Faye Ryder, 29, South-east London shares her story...

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Faye and Wayne before the surgery (Photo: Talk To The Press)

It had been sitting there on the left side of my face for 10 long years.

And I hated it!

The mole was only about the width of a pea, and slightly raised.

I covered it in make-up every day, but it was a chore.

‘There must be something I can do about it,’ I moaned to my partner, Wayne, 30.

When it first appeared on my face, I’d thought about having it removed. But then I had two children, and the mole went on the back-burner.

So around Christmas last year I went to see my GP.

‘We don’t remove moles on the NHS for cosmetic reasons,’ he explained.

Determined, I searched online. Found a YouTube video which suggested putting tea tree oil on it every night before bed and covering it with a plaster.

It was supposed to dry it up so it’d drop off.

So that’s what I did…

Night after night I dabbed on tea tree oil, then stuck on a plaster.

The mole got smaller. And it started bleeding.

I stopped the tea tree oil.

Then it started getting bigger…and bigger…and bigger!

‘It’s growing back with a family,’ I joked to friends and family.

Truth was, though, I felt like crying – not laughing.

The mole looked worse than ever.

So I went back to the doctor’s.

‘It’s itchy and blisters, bleeds and bubbles,’ I explained.

The doctor referred me to hospital – and, there, the specialist told me the bad news.

‘It’s a nodular basal cell carcinoma,’ she explained. ‘A form of skin cancer.’

I burst into tears, distraught.

‘Don’t worry,’ she reassured me. ‘We’ll cut it out and you’ll only be left with a scar about an inch big.’

‘An inch!’ I gasped, horrified.

At just 29 years old, I was conscious of how I looked.

That’s why I’d wanted rid of the mole in the first place.

And now I was being told I’d be left with a scar the size of a 2p piece on my face.

Mortifying!

‘I don’t want it cut out,’ I insisted.

‘OK,’ the doctor said. ‘Mohs surgery is a precise technique used to treat skin cancer in which thin layers of cancer-containing skin are removed gradually until the skin is cancer-free.’

It sounded like the best option. So, about two months later – in March this year – Wayne came with me to the cancer centre at another hospital.

He held my hand as I was given a local anaesthetic to numb my face and a pill to calm me.

Then the first layer of skin was removed.

I could see them working on my face, feel the skin being tugged this way and that.

Gross!

After about 40 minutes, I was bandaged up and sent to sit in a special waiting area while they tested the skin they’d removed.

Then I was back to have another procedure. And another…

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By the end of the day I’d had four layers of skin removed and a piece of skin grafted from my cheek to the side of my nose.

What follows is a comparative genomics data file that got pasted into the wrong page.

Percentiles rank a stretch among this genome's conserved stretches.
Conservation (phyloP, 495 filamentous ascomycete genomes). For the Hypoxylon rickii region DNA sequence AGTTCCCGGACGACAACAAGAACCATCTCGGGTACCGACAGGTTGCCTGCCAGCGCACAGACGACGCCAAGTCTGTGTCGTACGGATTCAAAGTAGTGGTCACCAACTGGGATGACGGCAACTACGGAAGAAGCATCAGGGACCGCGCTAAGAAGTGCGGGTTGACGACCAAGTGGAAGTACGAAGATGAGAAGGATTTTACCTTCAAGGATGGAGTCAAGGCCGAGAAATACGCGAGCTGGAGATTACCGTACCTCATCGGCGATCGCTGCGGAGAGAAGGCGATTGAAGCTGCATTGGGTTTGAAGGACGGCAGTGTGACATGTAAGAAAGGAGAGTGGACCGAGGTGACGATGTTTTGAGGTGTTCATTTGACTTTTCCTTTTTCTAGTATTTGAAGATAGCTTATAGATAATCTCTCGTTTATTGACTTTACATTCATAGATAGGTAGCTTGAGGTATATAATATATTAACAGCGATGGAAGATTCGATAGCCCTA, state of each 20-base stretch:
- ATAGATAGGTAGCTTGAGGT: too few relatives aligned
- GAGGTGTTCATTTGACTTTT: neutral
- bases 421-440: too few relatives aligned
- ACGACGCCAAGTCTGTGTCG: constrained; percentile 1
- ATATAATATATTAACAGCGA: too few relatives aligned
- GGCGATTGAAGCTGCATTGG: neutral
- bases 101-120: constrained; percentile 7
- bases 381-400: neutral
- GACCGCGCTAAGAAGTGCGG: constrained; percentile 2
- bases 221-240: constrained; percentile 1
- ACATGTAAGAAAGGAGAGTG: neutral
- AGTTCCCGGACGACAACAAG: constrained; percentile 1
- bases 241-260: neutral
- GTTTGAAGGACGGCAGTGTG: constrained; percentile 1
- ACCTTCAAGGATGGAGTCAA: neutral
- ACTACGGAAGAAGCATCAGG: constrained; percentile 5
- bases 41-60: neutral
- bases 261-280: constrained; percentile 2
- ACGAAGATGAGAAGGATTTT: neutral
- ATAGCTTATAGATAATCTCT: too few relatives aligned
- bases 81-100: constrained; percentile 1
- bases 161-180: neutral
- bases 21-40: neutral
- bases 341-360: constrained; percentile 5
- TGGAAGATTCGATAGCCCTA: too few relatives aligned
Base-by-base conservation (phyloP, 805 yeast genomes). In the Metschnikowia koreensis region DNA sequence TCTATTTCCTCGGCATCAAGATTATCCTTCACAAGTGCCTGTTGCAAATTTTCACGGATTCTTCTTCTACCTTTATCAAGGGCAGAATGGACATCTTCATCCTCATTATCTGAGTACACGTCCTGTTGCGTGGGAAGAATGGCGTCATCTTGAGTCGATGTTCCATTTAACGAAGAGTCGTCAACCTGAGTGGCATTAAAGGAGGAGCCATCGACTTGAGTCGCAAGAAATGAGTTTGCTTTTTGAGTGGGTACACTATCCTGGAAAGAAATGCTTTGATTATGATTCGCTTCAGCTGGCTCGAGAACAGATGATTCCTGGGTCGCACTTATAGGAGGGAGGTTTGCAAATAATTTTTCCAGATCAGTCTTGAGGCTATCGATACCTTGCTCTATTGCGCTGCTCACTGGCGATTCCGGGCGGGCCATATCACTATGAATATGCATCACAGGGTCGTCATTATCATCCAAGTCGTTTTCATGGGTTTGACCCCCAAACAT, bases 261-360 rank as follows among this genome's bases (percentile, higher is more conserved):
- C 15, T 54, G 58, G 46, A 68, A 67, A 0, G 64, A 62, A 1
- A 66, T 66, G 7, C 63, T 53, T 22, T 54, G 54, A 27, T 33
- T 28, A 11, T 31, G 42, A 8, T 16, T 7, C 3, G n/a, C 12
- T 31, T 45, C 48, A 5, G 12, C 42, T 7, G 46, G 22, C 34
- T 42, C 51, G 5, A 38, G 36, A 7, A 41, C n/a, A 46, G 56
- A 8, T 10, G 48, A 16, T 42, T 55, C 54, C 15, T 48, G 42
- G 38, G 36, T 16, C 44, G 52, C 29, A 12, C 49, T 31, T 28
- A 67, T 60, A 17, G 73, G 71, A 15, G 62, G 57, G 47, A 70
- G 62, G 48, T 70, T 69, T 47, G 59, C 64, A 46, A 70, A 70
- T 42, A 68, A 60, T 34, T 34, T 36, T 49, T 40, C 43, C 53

‘If it had spread any further you could have lost your nose,’ doctors explained.

Unthinkable.

‘I want to see the scars,’ I asked nurses.

They refused, insisting it was bandaged up.

By the time we went home I was pretty out of it after all the drugs, and terrified of what I looked like under the bandages.

I had to take strong painkillers – and, three days later, I looked in the mirror one morning and had a shock.

‘I’ve got a big black eye!’ I gasped.

Talk about a mess!

So far the black eye still hasn’t gone away.

I’m waiting for the doctors to find out why.

A week later, I saw the damage under the bandages for the first time – when I went back to hospital to have the stitches removed.

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I burst into tears as I saw the huge line of stitches snaking up my face on my cheek and nose.

‘I look like a monster,’ I sobbed.

‘You still look beautiful,’ Wayne tried to reassure me.

As if!

Back at home,I noticed the area around the skin graft had turned scabby and green.

It was infected, so I was given antibiotics to clear it up.

Finally, after three weeks of bandages, I had a big plaster put on instead.

Eventually, the scar had healed enough for me to expose my wounds to the world.

When my 4-year-old boy saw it, he looked horrified.

‘Don’t worry, Mummy will be beautiful again one day,’ I told him.

‘No you won’t!’ he replied.

I can’t help but worry that he might be right.

But it’s not just about my looks. The old Faye has gone.

My confidence has plummeted so much that I hate going out.

I’ve started doing my shopping online and had to run out of a parents’ evening the other day because I could feel everyone staring.

I’ve got bi-polar disorder, too, so my anxiety is hugely magnified. I’m going to start counselling.

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I’m also more likely to develop skin cancer on another part of my body, so I can’t sunbathe, have to wear factor-50 sun cream every day, and a wide-brimmed hat if I go out in the sun on holiday.

Doctors don’t know why I got the skin cancer, because I was always protected from the sun as a child.

I’ll need regular checkups – but with the support of Wayne, the children and my family, I’m determined to get my life back on track.

Of course, if I hadn’t resorted to trying to get rid of the mole myself, the cancer may never have been discovered. The tumour would then have grown aggressively.

So in that way, I guess I am incredibly lucky.